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Slaw Wins Blawggie – Again

I’m more than proud to be able to say that Dennis Kennedy, that powerhouse of American law blogging, has awarded the 2009 Blawggie for Best Overall Law-Related Blog to Slaw. This is the second year in a row we’ve been favoured with the award — and we’re chuffed, to say the least.

Kennedy sets out the criteria by which he measures the blawgs he reads on a regular basis: They should offer “(1) consistently useful content, (2) a generous and helpful approach, and (3) a combination of commitment and talent, with an emphasis on good writing.”

Of Slaw, he says: . . . [more]

Posted in: Administration of Slaw

Family Law Reform

Let me open by wishing everyone the best of the season!

We at the Law Commission of Ontario were delighted this week to hear the Attorney General announce the government’s plan to reform the family law system. The plan is to use the concept of “four pillars” to establish the fundamental changes that will allow the evolution of the system as time goes on. These are necessary reforms: increased information, greater access to legal services, more use in appropriate cases of different forms of dispute resolution and triage (ensuring that families are sent in the right direction in the system). . . . [more]

Posted in: Substantive Law

Bad-Cheque Scams on Family Law Matters Targeting Ontario Lawyers

Family law matters seem to be the new flavour of the month when it comes to bad-cheque scams. In the past few weeks Ontario lawyers have sent me almost 20 different emails from fraudsters seeking help on matters involving the collection spousal and/or child support.

One message in particular is making the rounds as I have had at least a dozen lawyers send me a copy of it in the last week alone. A copy of that message follows: . . . [more]

Posted in: Practice of Law, Substantive Law

This Week’s Biotech Highlights

This week in biotech was all about action at a distance. Not the quantum entanglement kind, just the plain old mucking with things indirectly kind.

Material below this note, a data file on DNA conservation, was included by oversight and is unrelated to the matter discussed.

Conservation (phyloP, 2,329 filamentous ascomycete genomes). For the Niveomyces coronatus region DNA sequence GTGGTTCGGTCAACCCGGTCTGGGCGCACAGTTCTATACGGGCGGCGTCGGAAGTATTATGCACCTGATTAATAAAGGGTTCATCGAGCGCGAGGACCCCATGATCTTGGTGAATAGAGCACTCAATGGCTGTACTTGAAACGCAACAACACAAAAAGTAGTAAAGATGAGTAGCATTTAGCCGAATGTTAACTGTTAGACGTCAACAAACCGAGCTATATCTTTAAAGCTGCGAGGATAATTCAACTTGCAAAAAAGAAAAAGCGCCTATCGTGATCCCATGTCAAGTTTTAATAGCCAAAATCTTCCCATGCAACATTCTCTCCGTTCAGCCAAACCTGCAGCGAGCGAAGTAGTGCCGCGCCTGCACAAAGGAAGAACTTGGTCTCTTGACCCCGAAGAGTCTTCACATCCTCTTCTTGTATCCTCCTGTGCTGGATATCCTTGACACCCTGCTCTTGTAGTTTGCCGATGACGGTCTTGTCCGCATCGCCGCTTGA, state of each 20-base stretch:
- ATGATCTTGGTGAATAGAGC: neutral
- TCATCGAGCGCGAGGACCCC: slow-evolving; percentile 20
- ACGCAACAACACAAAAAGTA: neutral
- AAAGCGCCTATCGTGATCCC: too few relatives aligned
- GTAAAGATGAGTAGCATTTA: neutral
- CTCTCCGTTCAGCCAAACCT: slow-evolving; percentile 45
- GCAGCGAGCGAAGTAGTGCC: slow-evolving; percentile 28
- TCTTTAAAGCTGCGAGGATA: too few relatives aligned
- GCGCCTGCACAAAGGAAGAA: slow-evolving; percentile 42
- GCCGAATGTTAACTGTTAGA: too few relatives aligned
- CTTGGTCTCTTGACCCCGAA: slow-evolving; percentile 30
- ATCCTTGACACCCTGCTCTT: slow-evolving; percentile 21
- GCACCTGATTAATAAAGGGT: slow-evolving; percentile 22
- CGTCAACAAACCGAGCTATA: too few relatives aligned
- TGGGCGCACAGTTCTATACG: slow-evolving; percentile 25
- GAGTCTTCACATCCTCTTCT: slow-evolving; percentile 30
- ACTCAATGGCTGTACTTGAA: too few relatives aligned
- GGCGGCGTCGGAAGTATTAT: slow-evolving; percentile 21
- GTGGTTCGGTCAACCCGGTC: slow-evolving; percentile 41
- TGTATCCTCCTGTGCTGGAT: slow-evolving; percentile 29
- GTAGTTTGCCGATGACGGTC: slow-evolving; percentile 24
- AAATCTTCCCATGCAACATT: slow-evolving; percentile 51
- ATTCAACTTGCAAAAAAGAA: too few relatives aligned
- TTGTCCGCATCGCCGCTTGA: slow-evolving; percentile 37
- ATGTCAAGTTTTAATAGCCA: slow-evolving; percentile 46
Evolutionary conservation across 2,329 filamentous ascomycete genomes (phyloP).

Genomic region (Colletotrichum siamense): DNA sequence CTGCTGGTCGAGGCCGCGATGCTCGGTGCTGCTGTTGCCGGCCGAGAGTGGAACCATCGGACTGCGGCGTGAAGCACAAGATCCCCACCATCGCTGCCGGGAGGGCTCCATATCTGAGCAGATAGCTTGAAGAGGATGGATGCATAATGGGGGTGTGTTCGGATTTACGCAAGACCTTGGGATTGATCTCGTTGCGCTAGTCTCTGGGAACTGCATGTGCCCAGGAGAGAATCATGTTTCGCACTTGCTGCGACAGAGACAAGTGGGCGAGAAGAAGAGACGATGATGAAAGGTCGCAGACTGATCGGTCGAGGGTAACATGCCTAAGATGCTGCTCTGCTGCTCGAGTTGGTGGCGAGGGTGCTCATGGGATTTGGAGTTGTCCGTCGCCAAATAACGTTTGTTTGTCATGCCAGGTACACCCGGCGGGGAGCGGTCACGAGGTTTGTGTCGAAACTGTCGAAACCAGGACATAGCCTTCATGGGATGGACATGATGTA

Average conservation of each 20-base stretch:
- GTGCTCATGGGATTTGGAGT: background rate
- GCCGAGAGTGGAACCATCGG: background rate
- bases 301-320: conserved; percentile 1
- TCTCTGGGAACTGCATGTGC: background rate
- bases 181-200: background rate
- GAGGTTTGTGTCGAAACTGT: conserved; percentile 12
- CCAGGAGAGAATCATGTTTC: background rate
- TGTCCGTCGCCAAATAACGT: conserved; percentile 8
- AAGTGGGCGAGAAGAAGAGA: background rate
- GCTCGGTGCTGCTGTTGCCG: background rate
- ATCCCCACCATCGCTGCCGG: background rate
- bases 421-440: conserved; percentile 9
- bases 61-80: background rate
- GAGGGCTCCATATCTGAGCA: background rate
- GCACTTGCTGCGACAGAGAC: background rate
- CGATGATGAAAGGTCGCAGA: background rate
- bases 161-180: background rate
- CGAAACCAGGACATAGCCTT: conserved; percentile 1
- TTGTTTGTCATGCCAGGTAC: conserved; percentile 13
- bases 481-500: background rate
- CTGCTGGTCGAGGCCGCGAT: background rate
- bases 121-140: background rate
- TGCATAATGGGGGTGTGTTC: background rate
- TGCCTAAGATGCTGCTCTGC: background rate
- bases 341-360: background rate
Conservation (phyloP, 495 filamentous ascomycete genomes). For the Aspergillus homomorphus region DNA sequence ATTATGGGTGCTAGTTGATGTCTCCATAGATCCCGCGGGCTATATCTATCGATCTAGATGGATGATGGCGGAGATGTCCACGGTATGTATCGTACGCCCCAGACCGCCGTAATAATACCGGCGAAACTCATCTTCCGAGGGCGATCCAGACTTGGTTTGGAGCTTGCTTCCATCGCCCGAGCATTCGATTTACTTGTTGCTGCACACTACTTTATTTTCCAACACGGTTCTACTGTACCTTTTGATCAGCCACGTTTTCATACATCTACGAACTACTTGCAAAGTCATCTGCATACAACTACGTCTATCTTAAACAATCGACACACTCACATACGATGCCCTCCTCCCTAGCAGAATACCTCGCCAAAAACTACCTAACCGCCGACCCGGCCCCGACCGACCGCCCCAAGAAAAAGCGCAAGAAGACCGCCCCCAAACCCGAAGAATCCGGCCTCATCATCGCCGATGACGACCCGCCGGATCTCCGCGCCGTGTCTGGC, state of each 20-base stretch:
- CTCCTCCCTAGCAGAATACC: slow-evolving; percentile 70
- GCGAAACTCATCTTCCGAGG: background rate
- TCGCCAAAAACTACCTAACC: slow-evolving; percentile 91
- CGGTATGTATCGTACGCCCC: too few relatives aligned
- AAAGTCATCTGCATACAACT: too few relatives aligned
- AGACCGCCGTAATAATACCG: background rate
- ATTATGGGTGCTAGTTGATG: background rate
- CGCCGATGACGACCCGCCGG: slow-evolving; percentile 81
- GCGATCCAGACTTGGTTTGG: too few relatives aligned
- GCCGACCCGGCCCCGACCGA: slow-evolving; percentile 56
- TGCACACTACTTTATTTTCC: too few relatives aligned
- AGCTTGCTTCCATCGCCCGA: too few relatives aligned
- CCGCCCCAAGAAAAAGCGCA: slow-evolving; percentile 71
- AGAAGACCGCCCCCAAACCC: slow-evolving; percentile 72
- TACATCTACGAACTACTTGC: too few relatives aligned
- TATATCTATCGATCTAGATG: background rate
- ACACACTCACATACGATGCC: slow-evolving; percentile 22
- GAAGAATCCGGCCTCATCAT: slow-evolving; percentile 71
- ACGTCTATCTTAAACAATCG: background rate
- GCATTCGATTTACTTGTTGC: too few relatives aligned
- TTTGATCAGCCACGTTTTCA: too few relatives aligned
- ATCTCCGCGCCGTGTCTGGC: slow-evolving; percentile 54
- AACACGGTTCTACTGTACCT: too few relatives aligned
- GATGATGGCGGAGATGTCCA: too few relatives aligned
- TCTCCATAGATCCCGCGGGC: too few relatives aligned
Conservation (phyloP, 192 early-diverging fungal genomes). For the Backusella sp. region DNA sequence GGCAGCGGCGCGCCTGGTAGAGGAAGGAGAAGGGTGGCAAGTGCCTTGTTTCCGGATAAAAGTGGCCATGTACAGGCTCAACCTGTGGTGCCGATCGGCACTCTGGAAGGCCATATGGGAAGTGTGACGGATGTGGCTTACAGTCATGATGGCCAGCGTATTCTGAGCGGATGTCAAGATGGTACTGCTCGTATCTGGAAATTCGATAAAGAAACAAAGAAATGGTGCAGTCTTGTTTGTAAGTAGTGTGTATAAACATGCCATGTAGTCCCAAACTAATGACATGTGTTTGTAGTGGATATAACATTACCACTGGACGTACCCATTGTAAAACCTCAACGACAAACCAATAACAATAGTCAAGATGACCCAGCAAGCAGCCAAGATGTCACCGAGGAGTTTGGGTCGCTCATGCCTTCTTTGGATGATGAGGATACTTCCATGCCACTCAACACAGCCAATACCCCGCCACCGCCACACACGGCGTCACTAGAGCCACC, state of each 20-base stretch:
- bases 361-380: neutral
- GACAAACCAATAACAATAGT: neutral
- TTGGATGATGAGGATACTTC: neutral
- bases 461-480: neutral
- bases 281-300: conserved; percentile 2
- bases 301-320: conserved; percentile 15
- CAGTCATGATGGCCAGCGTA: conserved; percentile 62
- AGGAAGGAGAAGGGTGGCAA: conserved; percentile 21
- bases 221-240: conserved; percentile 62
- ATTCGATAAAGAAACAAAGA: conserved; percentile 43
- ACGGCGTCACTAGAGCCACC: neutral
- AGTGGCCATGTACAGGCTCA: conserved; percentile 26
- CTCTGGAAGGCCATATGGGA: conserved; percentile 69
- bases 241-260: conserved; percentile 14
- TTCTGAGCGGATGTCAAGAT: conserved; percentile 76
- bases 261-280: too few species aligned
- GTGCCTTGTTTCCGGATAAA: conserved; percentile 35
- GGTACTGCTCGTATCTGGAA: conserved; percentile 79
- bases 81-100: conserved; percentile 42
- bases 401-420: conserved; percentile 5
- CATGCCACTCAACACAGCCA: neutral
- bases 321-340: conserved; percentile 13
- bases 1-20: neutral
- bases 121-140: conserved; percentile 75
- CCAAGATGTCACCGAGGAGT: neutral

In a post on recent developments in electronic medical records, two items highlighted a role for remote access: a pilot program by the American Telemedicine Association that is using phone, email and videoconferencing to resolve over 55% of issues without an office visit; and a new pacemaker that transmits data to the doctor and the patient to allow proactive monitoring and planning.

Another phenomenon one step removed — BioMS, having had to abandon . . . [more]

Posted in: Legal Information, Substantive Law, Technology

National: Canada’s Best Law Firm Websites

The December issue of the CBA’s National magazine has been released, and includes the article “Canada’s best law firm websites” [pdf] by Luigi Benetton. Nine “legal technology professionals” were asked to rank and comment on law firm websites in a number of categories (including yours truly).

I encourage you to read the full article for the analysis, discussion and quotes, but here is the run-down of winners and honourable mentions with links in the various categories:

Big Firm (multi-jurisdictional)

Winner: Ogilvy Renault LLP
Honourable mentions: Gowling Lafleur Henderson LLP, Fasken Martineau DuMoulin LLP

Small Firm/Solo

Co-winners: . . . [more]

Posted in: Practice of Law, Practice of Law: Marketing, Technology

Slaw in the Holidays

The shortest day of the year is perhaps a fitting day to remind you that we’re going to be taking it a bit easier at Slaw for the next couple of weeks. Posting will likely be less frequent, and probably nil on some days. The holidays also mean that there won’t be a guest firm blogger this month — we couldn’t get Claus and Co. to agree — and everyone else seems to have plans to be off enjoying themselves.

When we come back in the new year, we’ll be starting on an extended process of improving Slaw in a . . . [more]

Posted in: Miscellaneous

Don’t Go Ahead and Jump